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dc.contributor.authorPuill-Stephan, E
dc.contributor.authorWillis, BL
dc.contributor.authorvan Herwerden, L
dc.contributor.authorvan Oppen, MJH
dc.date.accessioned2020-12-22T03:06:09Z
dc.date.available2020-12-22T03:06:09Z
dc.date.issued2009-11-04
dc.identifier.citationPuill-Stephan, E., Willis, B. L., van Herwerden, L. & van Oppen, M. J. H. (2009). Chimerism in Wild Adult Populations of the Broadcast Spawning Coral Acropora millepora on the Great Barrier Reef. PLOS ONE, 4 (11), https://doi.org/10.1371/journal.pone.0007751.
dc.identifier.issn1932-6203
dc.identifier.urihttp://hdl.handle.net/11343/257779
dc.description.abstractBACKGROUND: Chimeras are organisms containing tissues or cells of two or more genetically distinct individuals, and are known to exist in at least nine phyla of protists, plants, and animals. Although widespread and common in marine invertebrates, the extent of chimerism in wild populations of reef corals is unknown. METHODOLOGY/PRINCIPAL FINDINGS: The extent of chimerism was explored within two populations of a common coral, Acropora millepora, on the Great Barrier Reef, Australia, by using up to 12 polymorphic DNA microsatellite loci. At least 2% and 5% of Magnetic Island and Pelorus Island populations of A. millepora, respectively, were found to be chimeras (3% overall), based on conservative estimates. A slightly less conservative estimate indicated that 5% of colonies in each population were chimeras. These values are likely to be vast underestimates of the true extent of chimerism, as our sampling protocol was restricted to a maximum of eight branches per colony, while most colonies consist of hundreds of branches. Genotypes within chimeric corals showed high relatedness, indicating that genetic similarity is a prerequisite for long-term acceptance of non-self genotypes within coral colonies. CONCLUSIONS/SIGNIFICANCE: While some brooding corals have been shown to form genetic chimeras in their early life history stages under experimental conditions, this study provides the first genetic evidence of the occurrence of coral chimeras in the wild and of chimerism in a broadcast spawning species. We hypothesize that chimerism is more widespread in corals than previously thought, and suggest that this has important implications for their resilience, potentially enhancing their capacity to compete for space and respond to stressors such as pathogen infection.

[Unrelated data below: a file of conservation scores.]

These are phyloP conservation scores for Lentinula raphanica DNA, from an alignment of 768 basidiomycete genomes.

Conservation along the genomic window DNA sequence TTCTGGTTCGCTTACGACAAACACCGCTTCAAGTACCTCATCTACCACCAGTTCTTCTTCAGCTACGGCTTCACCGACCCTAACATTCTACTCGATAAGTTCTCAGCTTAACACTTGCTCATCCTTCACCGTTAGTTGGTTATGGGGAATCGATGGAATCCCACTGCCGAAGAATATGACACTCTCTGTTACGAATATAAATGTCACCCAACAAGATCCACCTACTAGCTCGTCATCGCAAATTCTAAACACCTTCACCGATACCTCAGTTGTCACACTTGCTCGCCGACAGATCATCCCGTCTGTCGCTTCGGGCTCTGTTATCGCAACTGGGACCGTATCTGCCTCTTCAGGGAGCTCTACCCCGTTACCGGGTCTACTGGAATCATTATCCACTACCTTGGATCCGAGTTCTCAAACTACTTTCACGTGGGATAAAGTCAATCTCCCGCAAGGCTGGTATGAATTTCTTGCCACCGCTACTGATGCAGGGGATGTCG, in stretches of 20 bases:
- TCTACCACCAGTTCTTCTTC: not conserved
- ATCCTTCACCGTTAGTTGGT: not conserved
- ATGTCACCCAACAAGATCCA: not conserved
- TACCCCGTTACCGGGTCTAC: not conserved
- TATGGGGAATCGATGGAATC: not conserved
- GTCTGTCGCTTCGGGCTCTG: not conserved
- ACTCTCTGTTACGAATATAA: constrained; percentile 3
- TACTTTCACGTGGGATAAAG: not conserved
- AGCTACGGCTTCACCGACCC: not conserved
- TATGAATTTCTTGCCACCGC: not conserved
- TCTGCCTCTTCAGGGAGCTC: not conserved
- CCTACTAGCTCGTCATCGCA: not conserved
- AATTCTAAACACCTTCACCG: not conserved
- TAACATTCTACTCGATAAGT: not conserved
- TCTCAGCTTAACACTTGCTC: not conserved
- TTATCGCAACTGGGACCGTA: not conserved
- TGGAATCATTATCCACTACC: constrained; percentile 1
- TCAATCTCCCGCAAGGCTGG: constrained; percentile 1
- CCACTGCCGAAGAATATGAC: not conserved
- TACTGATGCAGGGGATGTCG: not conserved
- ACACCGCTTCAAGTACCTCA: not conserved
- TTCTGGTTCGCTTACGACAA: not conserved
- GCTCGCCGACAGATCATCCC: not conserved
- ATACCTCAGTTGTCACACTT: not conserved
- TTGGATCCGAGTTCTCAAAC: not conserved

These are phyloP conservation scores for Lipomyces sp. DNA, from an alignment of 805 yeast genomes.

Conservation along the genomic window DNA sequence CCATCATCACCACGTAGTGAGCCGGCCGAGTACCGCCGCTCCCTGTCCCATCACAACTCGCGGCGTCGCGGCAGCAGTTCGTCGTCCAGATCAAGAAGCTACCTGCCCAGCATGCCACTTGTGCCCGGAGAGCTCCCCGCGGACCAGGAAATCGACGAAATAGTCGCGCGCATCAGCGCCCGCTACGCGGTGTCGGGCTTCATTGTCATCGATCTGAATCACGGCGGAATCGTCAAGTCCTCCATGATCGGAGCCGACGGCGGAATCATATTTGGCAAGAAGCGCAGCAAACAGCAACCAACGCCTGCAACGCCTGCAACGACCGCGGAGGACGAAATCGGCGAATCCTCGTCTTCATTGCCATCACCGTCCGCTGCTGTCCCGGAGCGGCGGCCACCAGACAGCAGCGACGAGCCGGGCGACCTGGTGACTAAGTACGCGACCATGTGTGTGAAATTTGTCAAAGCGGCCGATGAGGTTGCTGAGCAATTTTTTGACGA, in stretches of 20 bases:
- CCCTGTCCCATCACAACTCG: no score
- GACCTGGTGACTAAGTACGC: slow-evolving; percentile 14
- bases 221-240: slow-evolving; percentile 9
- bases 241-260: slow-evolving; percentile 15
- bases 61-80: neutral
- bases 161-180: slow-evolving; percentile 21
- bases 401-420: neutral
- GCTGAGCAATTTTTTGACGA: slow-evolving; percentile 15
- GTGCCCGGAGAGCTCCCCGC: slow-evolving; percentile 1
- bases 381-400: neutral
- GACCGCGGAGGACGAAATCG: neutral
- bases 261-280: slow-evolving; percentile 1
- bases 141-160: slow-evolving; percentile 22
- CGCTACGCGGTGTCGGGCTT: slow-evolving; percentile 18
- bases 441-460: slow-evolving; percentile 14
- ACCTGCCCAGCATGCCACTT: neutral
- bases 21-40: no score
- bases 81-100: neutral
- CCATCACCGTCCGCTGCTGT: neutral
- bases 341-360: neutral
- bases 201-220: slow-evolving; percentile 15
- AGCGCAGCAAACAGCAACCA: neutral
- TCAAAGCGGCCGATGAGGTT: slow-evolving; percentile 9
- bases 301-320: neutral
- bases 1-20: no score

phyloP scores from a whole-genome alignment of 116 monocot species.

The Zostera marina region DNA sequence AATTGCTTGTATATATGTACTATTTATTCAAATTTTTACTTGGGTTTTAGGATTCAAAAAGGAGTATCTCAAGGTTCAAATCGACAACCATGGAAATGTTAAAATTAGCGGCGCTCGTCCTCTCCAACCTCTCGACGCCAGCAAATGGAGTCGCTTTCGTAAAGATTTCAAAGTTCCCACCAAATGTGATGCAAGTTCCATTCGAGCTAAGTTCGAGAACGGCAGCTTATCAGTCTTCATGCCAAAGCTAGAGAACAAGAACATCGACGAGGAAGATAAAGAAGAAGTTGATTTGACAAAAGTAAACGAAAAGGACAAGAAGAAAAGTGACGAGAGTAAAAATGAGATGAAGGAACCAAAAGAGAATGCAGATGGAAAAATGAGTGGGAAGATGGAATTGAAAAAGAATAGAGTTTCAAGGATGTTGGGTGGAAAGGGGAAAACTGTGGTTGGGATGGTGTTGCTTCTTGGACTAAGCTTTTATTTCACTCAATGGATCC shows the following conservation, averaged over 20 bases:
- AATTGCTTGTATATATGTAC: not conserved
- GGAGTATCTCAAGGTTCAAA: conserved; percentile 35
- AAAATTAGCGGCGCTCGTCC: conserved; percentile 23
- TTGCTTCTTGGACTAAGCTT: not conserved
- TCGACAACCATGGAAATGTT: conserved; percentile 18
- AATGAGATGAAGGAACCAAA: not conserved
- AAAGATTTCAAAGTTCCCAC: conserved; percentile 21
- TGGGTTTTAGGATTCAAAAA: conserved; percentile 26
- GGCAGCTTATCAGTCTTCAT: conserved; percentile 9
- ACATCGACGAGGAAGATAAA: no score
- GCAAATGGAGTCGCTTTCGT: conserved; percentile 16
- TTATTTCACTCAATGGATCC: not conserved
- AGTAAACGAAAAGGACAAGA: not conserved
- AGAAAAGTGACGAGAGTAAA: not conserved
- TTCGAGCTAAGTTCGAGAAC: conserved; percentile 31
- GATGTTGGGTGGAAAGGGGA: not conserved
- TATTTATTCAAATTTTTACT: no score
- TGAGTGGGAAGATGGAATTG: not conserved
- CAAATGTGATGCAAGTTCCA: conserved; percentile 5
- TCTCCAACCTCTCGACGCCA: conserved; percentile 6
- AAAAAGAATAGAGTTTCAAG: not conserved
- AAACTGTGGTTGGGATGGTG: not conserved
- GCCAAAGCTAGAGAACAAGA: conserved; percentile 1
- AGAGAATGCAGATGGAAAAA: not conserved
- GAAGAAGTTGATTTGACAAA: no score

dc.languageEnglish
dc.publisherPUBLIC LIBRARY SCIENCE
dc.rights.urihttps://creativecommons.org/licenses/by/4.0
dc.titleChimerism in Wild Adult Populations of the Broadcast Spawning Coral Acropora millepora on the Great Barrier Reef
dc.typeJournal Article
dc.identifier.doi10.1371/journal.pone.0007751
melbourne.affiliation.departmentSchool of BioSciences
melbourne.source.titlePLoS One
melbourne.source.volume4
melbourne.source.issue11
dc.rights.licenseCC BY
melbourne.elementsid1013043
melbourne.contributor.authorvan Oppen, Madeleine
dc.identifier.eissn1932-6203
melbourne.accessrightsOpen Access


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